As the drama of the country’s economy plays out on the national stage, young professionals in Mississippi are watching closely and making adjustments in their daily lives as they look toward the future.
Anna Langley, a CPA with the BKD accounting firm in Oxford, believes the current economy is having an impact on everyone in some way.
“There are some issues that are out of our realm of decision making. However, there are many things we can do at the household level to assist in managing our financial resources,” she said. “For example, budgeting, monitoring our spending trends, having family discussions on short-term and long-term financial priorities and reviewing our retirement plans and savings to ensure we are diversified.”
Langley, 33, is cautiously optimistic and understands that many people are struggling in the current financial crisis, but she doesn’t think panicking is the solution. “I think it is imperative that we as young professionals are cognizant of the macro economic situation and active at the micro level in terms of controlling expenses and making sound management decisions at the household level,” she said.
Jamie Murphy is a 35-year-old pharmaceutical sales representative who says his family is trying to stay with a stricter budget. “We’re looking at what we can spend weekly instead of monthly,” he said. “We eat at home more and have leftovers for the following day. We’re doing more carpooling with our three children’s activities.”
The Jackson resident, who moved back into the city from Madison last year, says he and his wife are postponing the purchase of additional furniture and are putting more funds into savings these days.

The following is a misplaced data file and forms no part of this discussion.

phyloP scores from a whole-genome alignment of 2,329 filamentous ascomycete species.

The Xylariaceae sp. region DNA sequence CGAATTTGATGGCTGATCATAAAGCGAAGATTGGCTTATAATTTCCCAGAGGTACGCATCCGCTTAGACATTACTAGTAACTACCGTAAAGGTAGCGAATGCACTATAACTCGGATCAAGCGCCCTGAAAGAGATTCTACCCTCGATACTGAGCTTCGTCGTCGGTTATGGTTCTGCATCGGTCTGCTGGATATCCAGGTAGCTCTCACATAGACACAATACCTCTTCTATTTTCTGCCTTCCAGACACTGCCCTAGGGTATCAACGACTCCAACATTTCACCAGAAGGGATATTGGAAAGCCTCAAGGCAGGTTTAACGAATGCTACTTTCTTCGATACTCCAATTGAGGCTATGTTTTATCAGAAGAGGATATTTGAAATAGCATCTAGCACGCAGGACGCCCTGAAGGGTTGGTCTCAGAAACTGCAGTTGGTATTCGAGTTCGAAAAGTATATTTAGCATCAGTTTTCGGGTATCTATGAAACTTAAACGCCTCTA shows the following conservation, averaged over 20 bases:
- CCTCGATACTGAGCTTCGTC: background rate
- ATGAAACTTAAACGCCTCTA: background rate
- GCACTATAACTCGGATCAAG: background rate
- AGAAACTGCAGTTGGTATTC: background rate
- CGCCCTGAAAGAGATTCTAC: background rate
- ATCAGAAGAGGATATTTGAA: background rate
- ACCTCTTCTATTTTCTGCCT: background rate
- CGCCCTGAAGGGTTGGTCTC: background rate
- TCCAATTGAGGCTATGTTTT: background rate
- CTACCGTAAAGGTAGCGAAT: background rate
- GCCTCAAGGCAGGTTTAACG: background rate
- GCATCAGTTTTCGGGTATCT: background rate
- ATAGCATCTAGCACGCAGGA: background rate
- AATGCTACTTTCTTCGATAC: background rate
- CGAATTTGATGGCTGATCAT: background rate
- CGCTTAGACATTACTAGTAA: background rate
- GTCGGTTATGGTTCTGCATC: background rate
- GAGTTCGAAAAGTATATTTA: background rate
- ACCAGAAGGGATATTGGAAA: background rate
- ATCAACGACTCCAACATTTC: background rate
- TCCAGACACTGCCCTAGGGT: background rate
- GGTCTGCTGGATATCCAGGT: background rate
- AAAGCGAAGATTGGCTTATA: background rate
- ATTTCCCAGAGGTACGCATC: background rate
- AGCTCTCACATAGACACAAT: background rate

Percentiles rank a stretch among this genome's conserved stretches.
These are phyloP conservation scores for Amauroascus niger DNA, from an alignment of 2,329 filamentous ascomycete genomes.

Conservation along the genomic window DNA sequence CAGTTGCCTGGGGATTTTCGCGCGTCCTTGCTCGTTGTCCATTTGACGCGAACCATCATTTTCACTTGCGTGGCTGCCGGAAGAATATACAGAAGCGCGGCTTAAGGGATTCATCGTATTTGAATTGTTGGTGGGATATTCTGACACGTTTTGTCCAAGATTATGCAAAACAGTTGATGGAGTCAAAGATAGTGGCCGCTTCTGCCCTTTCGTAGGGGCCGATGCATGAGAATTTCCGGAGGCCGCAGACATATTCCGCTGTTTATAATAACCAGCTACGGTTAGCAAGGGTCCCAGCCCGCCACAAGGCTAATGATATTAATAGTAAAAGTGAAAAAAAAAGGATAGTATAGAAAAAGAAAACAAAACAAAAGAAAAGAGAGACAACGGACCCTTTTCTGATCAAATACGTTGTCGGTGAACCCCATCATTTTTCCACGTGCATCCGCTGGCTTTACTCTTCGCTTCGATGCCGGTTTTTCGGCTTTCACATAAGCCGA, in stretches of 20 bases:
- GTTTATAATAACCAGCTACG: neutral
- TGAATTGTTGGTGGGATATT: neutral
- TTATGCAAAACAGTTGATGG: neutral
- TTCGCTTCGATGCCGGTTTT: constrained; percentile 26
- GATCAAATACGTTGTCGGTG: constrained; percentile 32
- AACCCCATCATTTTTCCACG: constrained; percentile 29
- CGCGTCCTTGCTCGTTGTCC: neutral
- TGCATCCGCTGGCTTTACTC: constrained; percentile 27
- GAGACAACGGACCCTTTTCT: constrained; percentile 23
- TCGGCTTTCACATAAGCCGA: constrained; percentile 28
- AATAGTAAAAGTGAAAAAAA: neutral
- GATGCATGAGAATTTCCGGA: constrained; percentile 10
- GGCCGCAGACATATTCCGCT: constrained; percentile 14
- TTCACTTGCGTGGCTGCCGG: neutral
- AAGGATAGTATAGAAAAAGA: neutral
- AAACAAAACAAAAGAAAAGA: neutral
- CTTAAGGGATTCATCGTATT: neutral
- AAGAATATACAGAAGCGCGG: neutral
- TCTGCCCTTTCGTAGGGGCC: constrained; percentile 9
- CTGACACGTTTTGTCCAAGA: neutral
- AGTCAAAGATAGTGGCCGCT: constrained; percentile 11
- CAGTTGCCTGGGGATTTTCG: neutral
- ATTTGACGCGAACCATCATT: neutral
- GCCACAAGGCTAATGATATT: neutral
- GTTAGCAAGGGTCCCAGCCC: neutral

“I feel strongly that the economy will bounce back, but I’m also concerned in the short term. A lot of these companies rely on investors, and people are pulling out of the stock market,” Murphy said. “When you see your company’s stock go down, you can’t help feeling anxiety. The biggest thing for me is that I have lost so much confidence in our elected officials that we were depending on. This should not have happened.”
Attorney Jet Hollingsworth works in the public finance department of the Butler, Snow, Cannada, Stevens and O’Mara firm where he tries to find creative financing for people who can’t get financing in this market.
“We work in the bond market and it’s slowing down, so we’re looking at different ways to get financing,” he said of his professional challenge. “Getting the word out in this market is important.”
On the personal side, the 32-year-old Jackson resident says his family has also cut back on eating out and has put off a new paint job for their home. “We just asked if we really need it right now. We’re looking for ways to cut back,” he said. “We’re sitting tight with out investments and retirement in stocks. We’re willing to risk and wait because we’re not facing retirement soon.”
Hattiesburg residents Katie and Jason Townsend are in their 20s, have a one-year-old son and are optimistic about the future. She is communications director with the Area Development Partnership, and he opened a Play It Again Sports store last March.
“We feel positive about the economy,” Katie said. “We both do Roth IRAs and 401(k) investments, and we’re not pulling out of those right now as some are doing.”
Jason says the business is doing great, more than he expected. “We have new and used sports stuff. Customers can trade their old stuff toward new things. We also do consignments for trade as cash and people like that,” he said.
Because he works in economic development, Benjie Barham has been hearing and reading about the bleak economy for months. “I hear about the anxiety. The only positive area right now is in some industrial and commercial construction sectors,” the director of business development for the Hinds County Economic Development District said.
He and his wife did some house remodeling to their Clinton home this year. “We thought we would do some more, thinking we would try to sell it and upgrade,” he said. “But we’ve decided to put off doing any more work and we’ll stay put.”
Contact MBJ contributing writer Lynn Lofton at firstname.lastname@example.org.
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